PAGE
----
As summer temperatures begin to rise, families will start making preparations for summer vacation and outings. For many, summertime is often the most fun, but unfortunately, it can also be the most dangerous – especially for children. Whether enjoying the outdoors, a road trip or a day of family fun, it’s important to keep in mind the dangers that are associated with kids in hot vehicles.
Heatstroke is one of the leading causes of death among children.Children can overheat up to five times faster than adults – leaving a child in a vehicle that can rise 20 degrees in temperature within only 10 minutes or 50 degrees in an hour can cause serious injuries and could turn into a tragedy.
While the outside temperature may be 60 degrees, the temperature inside your car can reach 110 degrees. On a 100-degree day, it can be 160 degrees inside.
Leaving a child alone in an unattended vehicle is illegal in California, and the consequences are serious — severe injury or death of child caused by heatstroke, being arrested and jailed, and a lifetime of regret. From 1998-2014, a total of 636 children lost their lives as a result of heatstroke in hot vehicles. Sadly, 2017 has already witnessed two child heatstroke deaths.
To avoid contributing to these astonishing statistics, the California Office of Traffic Safety (OTS) reminds parents, caregivers and other family members to keep the following important tips in mind this summer:
Get into a routine – develop a habit of always checking the backseat before you lock it and walk away.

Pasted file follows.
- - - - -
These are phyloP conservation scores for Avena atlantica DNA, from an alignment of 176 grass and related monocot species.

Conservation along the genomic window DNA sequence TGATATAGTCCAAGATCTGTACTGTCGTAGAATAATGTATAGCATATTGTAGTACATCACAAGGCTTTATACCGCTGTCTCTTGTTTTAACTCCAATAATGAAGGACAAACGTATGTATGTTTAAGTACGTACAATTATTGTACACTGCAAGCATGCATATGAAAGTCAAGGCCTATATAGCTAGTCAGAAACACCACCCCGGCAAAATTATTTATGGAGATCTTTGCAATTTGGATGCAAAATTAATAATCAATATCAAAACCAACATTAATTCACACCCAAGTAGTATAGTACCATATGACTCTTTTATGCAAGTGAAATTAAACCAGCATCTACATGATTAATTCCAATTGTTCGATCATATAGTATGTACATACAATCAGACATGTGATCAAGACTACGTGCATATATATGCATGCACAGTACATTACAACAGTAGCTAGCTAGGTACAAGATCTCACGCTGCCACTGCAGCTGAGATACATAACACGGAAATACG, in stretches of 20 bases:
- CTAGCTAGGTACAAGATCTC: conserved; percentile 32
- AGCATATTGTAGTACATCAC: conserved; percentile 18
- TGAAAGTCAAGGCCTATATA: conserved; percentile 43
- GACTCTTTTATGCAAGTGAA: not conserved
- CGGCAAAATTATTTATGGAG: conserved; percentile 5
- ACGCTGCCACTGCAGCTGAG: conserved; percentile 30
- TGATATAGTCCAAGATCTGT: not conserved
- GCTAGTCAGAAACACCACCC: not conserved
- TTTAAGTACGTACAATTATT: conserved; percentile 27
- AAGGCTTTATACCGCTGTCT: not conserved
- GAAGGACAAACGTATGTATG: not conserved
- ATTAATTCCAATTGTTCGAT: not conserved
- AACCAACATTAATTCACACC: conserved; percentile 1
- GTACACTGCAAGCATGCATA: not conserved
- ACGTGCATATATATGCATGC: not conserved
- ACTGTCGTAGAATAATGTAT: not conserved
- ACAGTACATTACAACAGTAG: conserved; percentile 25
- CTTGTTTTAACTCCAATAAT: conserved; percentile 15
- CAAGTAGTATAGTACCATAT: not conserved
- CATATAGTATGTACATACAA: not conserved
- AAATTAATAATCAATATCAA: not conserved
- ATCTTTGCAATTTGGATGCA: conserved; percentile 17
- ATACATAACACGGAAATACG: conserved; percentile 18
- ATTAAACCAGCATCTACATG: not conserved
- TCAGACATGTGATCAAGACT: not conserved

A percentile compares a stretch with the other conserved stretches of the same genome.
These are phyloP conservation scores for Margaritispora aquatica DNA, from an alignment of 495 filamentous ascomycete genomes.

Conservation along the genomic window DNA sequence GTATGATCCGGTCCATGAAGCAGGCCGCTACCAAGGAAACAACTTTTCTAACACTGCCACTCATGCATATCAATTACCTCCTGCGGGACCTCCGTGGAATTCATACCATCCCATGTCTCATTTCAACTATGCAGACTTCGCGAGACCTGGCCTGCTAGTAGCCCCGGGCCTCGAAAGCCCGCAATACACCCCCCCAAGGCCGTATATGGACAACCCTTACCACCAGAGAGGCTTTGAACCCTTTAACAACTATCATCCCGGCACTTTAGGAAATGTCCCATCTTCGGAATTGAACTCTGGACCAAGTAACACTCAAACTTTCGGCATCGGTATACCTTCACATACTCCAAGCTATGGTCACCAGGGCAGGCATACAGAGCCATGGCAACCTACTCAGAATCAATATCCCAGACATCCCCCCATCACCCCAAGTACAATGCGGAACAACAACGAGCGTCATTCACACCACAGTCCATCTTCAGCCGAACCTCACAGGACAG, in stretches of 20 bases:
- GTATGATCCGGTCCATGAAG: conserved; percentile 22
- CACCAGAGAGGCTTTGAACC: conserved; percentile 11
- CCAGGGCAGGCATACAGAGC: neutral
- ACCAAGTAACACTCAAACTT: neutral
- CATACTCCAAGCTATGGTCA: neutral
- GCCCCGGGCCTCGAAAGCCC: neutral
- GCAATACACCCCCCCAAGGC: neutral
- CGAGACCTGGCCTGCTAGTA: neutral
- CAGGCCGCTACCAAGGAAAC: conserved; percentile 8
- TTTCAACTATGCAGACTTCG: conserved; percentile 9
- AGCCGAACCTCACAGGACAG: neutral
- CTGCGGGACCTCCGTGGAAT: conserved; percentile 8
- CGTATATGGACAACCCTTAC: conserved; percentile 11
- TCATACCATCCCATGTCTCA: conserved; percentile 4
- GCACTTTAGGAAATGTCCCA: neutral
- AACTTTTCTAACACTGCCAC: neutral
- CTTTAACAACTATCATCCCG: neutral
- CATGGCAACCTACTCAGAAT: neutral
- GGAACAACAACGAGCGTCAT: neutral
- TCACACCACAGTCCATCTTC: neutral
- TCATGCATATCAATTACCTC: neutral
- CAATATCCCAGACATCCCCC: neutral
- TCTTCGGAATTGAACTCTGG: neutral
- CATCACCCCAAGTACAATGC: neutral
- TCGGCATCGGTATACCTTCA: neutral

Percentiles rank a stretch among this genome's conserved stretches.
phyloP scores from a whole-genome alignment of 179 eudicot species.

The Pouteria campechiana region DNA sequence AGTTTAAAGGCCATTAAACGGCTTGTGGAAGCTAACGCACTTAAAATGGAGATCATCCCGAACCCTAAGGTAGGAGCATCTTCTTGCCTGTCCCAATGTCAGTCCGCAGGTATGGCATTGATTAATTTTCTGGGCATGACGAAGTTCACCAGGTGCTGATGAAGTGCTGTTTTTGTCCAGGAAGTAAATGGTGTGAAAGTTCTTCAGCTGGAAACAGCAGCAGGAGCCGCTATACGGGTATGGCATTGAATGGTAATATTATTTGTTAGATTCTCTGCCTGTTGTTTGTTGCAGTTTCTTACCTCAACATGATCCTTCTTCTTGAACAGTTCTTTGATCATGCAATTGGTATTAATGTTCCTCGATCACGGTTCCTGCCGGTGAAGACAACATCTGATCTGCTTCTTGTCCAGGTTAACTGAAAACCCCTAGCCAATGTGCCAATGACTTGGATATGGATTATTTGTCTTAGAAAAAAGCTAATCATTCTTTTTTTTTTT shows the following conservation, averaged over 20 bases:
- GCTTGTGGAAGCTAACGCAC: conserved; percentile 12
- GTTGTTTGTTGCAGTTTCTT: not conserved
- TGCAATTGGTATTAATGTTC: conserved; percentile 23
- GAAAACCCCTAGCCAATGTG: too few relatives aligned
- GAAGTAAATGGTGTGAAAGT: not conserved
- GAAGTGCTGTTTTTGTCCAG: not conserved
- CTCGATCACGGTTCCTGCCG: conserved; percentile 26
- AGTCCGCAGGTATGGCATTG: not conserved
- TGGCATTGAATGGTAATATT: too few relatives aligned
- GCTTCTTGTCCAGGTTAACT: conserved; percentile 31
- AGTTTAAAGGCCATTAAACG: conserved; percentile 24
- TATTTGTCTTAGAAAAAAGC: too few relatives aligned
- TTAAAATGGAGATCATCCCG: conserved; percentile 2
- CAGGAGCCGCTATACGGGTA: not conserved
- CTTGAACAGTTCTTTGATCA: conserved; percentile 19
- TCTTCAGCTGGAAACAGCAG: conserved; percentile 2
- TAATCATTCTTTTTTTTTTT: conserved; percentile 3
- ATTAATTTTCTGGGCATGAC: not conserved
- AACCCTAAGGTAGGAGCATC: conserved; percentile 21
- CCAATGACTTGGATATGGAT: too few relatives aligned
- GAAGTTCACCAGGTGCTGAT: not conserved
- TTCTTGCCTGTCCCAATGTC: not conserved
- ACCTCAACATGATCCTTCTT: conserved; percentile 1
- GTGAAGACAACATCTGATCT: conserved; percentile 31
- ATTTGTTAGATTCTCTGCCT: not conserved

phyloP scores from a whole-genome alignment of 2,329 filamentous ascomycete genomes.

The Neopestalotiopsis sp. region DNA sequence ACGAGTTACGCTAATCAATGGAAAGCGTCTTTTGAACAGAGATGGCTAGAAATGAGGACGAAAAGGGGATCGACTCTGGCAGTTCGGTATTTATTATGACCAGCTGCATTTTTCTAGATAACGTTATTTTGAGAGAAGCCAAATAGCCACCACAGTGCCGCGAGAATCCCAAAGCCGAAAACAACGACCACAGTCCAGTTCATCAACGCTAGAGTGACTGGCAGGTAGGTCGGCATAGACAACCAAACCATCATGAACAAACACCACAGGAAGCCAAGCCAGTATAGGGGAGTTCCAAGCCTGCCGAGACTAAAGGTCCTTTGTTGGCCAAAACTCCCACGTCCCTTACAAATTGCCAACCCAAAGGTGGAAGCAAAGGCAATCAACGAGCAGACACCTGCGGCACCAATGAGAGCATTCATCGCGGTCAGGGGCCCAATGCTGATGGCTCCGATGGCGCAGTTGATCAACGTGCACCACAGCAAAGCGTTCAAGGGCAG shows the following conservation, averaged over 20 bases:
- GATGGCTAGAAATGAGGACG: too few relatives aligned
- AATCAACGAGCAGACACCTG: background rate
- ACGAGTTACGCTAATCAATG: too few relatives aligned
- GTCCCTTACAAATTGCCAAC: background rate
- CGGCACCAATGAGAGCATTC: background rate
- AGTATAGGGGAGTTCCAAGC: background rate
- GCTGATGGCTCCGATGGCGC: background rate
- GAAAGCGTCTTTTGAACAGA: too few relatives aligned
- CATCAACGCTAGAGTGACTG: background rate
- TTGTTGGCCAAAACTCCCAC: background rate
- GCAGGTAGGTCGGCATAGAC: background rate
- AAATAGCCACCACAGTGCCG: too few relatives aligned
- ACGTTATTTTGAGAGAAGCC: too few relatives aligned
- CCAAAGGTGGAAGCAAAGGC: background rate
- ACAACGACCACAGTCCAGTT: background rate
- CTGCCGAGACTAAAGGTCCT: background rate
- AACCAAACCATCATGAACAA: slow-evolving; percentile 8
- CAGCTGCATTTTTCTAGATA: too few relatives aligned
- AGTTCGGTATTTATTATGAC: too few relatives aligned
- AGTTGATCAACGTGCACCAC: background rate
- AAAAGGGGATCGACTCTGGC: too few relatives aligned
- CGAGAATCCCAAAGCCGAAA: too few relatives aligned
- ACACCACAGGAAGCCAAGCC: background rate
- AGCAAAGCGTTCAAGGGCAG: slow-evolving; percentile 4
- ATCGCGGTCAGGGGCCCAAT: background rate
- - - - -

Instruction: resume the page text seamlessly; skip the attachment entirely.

Place a stuffed animal next to you, or your phone, briefcase or purse near your child’s safety seat – this will be a gentle reminder that your child is in the car.
- Set a daily routine check – if others are in charge of dropping your child off, request that daycare providers contact you if your child is ever late to arrive or never arrives.
Do not assume that parking in a shaded area is safer or cooler. This can be equally as dangerous for your child.
- Teach your child that vehicles are not a play area. Keep your vehicle locked and always keep your keys out of reach. Three in 10 heatstroke deaths happen when an unattended child gets access to a vehicle.
If you see a child left alone in a vehicle, call 911 immediately, get the child out of the car, spray the child with cool water, stay with them until help arrives, and have someone else search for the driver or ask the facility to page them. Heatstroke can occur in outside temperatures as low as 57 degrees – do not assume that a lower outdoor temperature means they are safe.